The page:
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New arrears policy introduced for people in temporary accommodation

23 Apr 2024 3 minute read
A View Of Neath Port Talbot. Credit: Neath Port Talbot Council

Lewis Smith, Local democracy reporter

A new policy for the prevention and recovery of arrears for those in temporary accommodation across Neath Port Talbot has been approved.

The policy, which was debated at a council meeting on Thursday, April 18, discussed the introduction of a scheme that prevents tenants going into arrears on rent and service charges for temporary accommodation.

It will also look at recovering costs which have already accrued, to help with improving pressures on the homelessness budget, which is expected to overspend by £1.3m in 2023-24.

The latest set of proposals came just weeks after the council agreed a separate charging policy for certain residents accessing temporary accommodation, due to what it said was a shift in demographics.

It was agreed upon after a meeting where members were told of a 108% increase in households accessing temporary accommodation since 2019.


It means those accessing temporary accommodation in the borough will now have to pay towards the service if they are in receipt of an income that “places them outside of the eligibility criteria for welfare benefits”.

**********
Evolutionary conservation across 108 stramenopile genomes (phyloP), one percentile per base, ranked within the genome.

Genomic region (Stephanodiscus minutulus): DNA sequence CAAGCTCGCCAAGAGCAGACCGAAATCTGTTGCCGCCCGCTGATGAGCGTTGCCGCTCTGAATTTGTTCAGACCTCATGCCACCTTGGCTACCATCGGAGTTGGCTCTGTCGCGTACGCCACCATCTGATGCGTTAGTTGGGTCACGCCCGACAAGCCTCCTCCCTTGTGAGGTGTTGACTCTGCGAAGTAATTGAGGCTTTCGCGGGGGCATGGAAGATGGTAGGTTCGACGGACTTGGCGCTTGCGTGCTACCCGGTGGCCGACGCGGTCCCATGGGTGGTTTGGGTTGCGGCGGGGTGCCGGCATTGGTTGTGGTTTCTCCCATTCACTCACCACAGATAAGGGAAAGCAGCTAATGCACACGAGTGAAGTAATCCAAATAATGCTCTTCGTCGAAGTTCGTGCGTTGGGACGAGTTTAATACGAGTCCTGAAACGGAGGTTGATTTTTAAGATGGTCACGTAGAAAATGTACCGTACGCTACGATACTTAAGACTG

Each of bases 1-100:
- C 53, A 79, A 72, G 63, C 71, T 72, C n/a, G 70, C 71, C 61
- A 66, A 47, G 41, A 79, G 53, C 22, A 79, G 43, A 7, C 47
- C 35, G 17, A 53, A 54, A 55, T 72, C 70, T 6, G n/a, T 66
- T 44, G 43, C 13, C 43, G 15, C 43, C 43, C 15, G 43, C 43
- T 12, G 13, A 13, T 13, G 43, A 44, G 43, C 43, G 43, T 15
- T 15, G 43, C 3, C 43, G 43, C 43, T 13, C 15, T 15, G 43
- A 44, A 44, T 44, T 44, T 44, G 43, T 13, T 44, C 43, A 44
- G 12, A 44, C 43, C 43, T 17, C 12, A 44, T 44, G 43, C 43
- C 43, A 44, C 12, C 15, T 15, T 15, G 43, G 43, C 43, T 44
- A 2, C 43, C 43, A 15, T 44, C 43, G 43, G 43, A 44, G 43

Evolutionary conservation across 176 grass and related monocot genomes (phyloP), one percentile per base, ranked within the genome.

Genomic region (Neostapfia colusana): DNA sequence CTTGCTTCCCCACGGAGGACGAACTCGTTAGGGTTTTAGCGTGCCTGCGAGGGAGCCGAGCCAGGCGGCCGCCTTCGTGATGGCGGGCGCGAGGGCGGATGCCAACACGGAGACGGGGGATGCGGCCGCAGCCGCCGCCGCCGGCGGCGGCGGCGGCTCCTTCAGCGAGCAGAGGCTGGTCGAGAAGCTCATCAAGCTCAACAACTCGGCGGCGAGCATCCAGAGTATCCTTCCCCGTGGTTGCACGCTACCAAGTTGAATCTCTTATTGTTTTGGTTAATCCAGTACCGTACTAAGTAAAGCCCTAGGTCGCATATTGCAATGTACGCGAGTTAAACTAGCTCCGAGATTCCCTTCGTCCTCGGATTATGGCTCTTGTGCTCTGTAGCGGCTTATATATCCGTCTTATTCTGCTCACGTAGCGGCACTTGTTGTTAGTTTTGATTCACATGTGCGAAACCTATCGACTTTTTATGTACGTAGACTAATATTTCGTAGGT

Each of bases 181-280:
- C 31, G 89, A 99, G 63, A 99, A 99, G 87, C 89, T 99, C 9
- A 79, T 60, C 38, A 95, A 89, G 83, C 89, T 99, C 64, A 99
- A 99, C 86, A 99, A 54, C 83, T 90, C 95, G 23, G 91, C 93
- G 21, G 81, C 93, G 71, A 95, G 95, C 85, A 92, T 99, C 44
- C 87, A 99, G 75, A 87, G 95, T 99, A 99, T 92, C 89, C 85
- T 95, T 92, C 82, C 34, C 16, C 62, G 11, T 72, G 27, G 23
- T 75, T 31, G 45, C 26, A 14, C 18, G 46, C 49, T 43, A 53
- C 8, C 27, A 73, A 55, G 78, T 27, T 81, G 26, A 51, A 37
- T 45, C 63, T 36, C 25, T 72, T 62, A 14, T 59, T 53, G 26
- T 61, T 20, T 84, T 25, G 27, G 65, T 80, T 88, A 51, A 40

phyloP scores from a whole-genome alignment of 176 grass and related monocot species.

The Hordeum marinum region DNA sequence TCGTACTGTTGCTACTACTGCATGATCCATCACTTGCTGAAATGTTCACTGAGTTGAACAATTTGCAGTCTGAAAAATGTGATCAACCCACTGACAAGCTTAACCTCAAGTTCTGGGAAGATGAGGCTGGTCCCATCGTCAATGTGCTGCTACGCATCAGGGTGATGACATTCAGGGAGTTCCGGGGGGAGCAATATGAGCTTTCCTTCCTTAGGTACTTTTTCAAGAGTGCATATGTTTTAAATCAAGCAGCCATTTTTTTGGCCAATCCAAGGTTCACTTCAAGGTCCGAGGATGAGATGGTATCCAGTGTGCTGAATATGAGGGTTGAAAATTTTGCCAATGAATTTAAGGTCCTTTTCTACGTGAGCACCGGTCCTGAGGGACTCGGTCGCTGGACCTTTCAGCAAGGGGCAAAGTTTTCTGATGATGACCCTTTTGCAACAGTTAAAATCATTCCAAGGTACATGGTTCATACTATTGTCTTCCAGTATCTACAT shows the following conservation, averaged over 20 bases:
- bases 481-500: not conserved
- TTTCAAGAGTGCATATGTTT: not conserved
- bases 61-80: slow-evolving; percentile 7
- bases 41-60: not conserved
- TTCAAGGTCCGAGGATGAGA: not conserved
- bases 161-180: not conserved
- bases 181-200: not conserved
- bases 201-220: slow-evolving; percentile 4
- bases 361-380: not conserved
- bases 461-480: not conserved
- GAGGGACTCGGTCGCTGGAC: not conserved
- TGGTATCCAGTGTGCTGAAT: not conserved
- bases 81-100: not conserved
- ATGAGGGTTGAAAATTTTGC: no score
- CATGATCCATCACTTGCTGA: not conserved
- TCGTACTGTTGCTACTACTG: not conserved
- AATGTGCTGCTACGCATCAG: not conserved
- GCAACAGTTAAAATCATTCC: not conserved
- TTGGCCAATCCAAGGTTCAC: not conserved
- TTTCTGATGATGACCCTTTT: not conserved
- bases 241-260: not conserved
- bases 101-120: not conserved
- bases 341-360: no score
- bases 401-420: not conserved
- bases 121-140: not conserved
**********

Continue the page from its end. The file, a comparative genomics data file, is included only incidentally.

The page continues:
The most recent report on the arrears recovery scheme read: “As part of improving budget management it is recommended that the council implements an arrears prevention and recovery policy. This will also improve tenants’ individual accountability as well as promote budgeting skills.

“The process for debt recovery of sums owed would be in line with the council’s debt and enforcement process and in line with the council’s Charter for the Collection of Debts. This process would be overseen by the council’s debtors’ team.”

The report also says the aim of the policy is to prevent the debt from building up in order to reduce its occurrence, as well as recovering monies wherever possible.

To achieve this, the council will take a number of steps such as running “regular publicity and communication campaigns” to make sure tenants know what support and assistance available to them, as well as identifying any early issues and focusing on “personal contact at the earliest opportunity”.

Speaking during a scrutiny session, members asked for assurances that the policy would not disadvantage vulnerable people who might struggle with paying their bills.

Officers said residents would be given as much support as possible throughout the process, and highlighted the importance of the scheme due to the “notable” amount of arrears owed to the council, as well as the impact any debts would have on a resident’s ability to eventually obtain a new house and leave temporary accommodation.

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